Uula Morottaja and T.I. Itkonen at a house at Talvitupalompolo. Photographer Frans Äimä. Siida, Matti Valle's archives.



Eino Luomi was born in Savo but moved with his father to Järvenpää in southern Finland. When he was just a schoolboy he and Helmi Melamies from Sodankylä got to know each other in wartime Salla, got married and settled in Järvenpää. They had four children, one of whom was named Lea. During the winter the children attended school at Järvenpää Coeducational School and in the summer they stayed with their grandmother and other relatives in Sodankylä. They had four uncles their, one of whom was a reindeer herder.

When Lea Luomi went to study the Finnish language in the University of Helsinki, she had to gather information about dialects in the field, which she did in the summer of 1966 at Moskuvaara, Sodankylä. There she collected place names and lived in a room that her uncle had arranged for her. Next year, she continued her research with the help of a grant and always moved further north: first to Vuotso, then to Ivalo and finally to the village of Inari. On her data collection excursions she got around by a bicycle she had loaned. She cycled all day long at times; up one ridge, down another – she loved that time immensely.

On one of her excursions she came across an Inari Sámi place name, so it became necessary for her to learn Inari Sámi. This she studied for a few summers in Nellim at the turn of the 1970s with her teachers Elsa Valle and Elsa Saijets, very linguistically gifted women who were then in their fifties. Lea taped them both along with many other old Inari Sámis, accompanied by Elsa Valle. She got to know the Skolt Sámis Darja and Boris Jefremoff who became friends also with Heikki Laitinen who was then her fiancé. Heikki was then studying Skolt Sámi music. The love for Lapland and the Sámi culture united them in many ways. Lea Luomi (later Laitinen) recorded about 680 Inari Sámi place names.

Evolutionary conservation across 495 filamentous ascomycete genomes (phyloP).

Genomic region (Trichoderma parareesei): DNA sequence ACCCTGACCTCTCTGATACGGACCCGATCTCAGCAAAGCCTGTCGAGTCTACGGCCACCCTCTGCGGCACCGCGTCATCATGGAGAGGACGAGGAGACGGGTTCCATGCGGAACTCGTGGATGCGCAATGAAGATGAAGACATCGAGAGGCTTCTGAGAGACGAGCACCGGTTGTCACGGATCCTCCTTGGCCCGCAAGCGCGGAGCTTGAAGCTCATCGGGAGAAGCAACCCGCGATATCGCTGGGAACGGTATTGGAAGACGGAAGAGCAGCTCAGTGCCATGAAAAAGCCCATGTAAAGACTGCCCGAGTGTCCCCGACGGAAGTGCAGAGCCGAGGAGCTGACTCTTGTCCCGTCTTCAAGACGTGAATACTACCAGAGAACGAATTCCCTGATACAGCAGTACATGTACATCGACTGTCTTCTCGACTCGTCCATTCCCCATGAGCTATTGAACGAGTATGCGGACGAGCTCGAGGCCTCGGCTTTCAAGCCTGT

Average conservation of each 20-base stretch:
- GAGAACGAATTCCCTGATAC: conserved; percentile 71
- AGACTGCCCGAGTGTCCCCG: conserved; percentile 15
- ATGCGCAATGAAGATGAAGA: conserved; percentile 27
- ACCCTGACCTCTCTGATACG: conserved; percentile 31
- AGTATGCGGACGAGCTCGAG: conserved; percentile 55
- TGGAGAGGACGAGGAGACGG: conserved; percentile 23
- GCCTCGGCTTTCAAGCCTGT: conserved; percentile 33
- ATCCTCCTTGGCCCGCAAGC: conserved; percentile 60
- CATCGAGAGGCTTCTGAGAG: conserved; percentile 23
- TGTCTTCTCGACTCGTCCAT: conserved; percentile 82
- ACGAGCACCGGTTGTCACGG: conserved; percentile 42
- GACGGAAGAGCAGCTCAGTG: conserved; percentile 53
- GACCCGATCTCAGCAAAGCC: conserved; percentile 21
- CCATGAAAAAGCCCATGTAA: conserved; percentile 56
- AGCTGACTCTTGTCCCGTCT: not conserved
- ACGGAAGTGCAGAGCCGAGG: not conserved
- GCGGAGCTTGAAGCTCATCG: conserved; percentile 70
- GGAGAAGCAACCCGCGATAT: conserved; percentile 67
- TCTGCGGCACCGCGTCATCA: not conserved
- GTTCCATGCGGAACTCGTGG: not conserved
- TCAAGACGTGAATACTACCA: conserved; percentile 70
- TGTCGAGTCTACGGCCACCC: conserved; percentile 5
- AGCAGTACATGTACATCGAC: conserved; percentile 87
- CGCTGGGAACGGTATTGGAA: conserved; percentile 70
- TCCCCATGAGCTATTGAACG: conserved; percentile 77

Lea and Heikki were married in 1973 and moved to Kaustinen in 1974. Because a small child could not be taken on data excursions, Elsa and Heikki Tuomas Valle and children came to spend a summer with them one summer. Elsa was at that time in Helsinki helping Erkki Itkonen with the finishing touches of his Inari Sámi dictionary “Inarilappisches Wörterbuch” and lived at Lea Laitinen’s parents’ home in Järvenpää. In 1979, Lea got work as editor of a dictionary which she did in Kaustinen. She received data in photocopy format and, since there were no computers in those days, it was put into text format in an old barn in Kerimäki. In 1985 Lea and Heikki moved back to Helsinki where Lea continued work on the dictionary until it was completed. This work took 11 years during which time she learned many new things about the language. A little before Erkki Itkonen’s death, Lea Laitinen was editing Itkonen’s language sample collection “Aanaarkiela čájttuzeh – Inarinsaamelaisia kielennäytteitä”.

Lea Laitinen is now a professor at the University of Helsinki and she previously worked as assistant and chief assistant at the same university. Having worked for some time at the Department of Domestic Languages Research Center she applied for professorship at the University of Helsinki and was accepted. She did dictionary work after she was suggested as a replacement of the editor Raija Bartens. Professor Mikko Korhonen-Vainaja remembered her and she was chosen for the editor’s position. Recently she has done research on the relationship between written and spoken Finnish language, as well as Inari Sámi which she regards with much affection. Her husband Heikki Laitinen was born in Ylivieska in 1943 and is now professor of folk music at Sibelius Academy. They have two sons, Tuomas Henrikki (b. 1974) and Martti Elias (b. 1984), as well as one grandchild, Ilari Aslak Andaras (b. 2003). His name is certainly rooted in memories from Tuomas’ childhood summers when mother rode “to work” while Tuomas and his father played somewhere on the shores or ridges of Lake Inari.

Kove: Laitisen kotialbumi

Lea Laitinen works presently as Professor of the Finnish language at the University of Helsinki.










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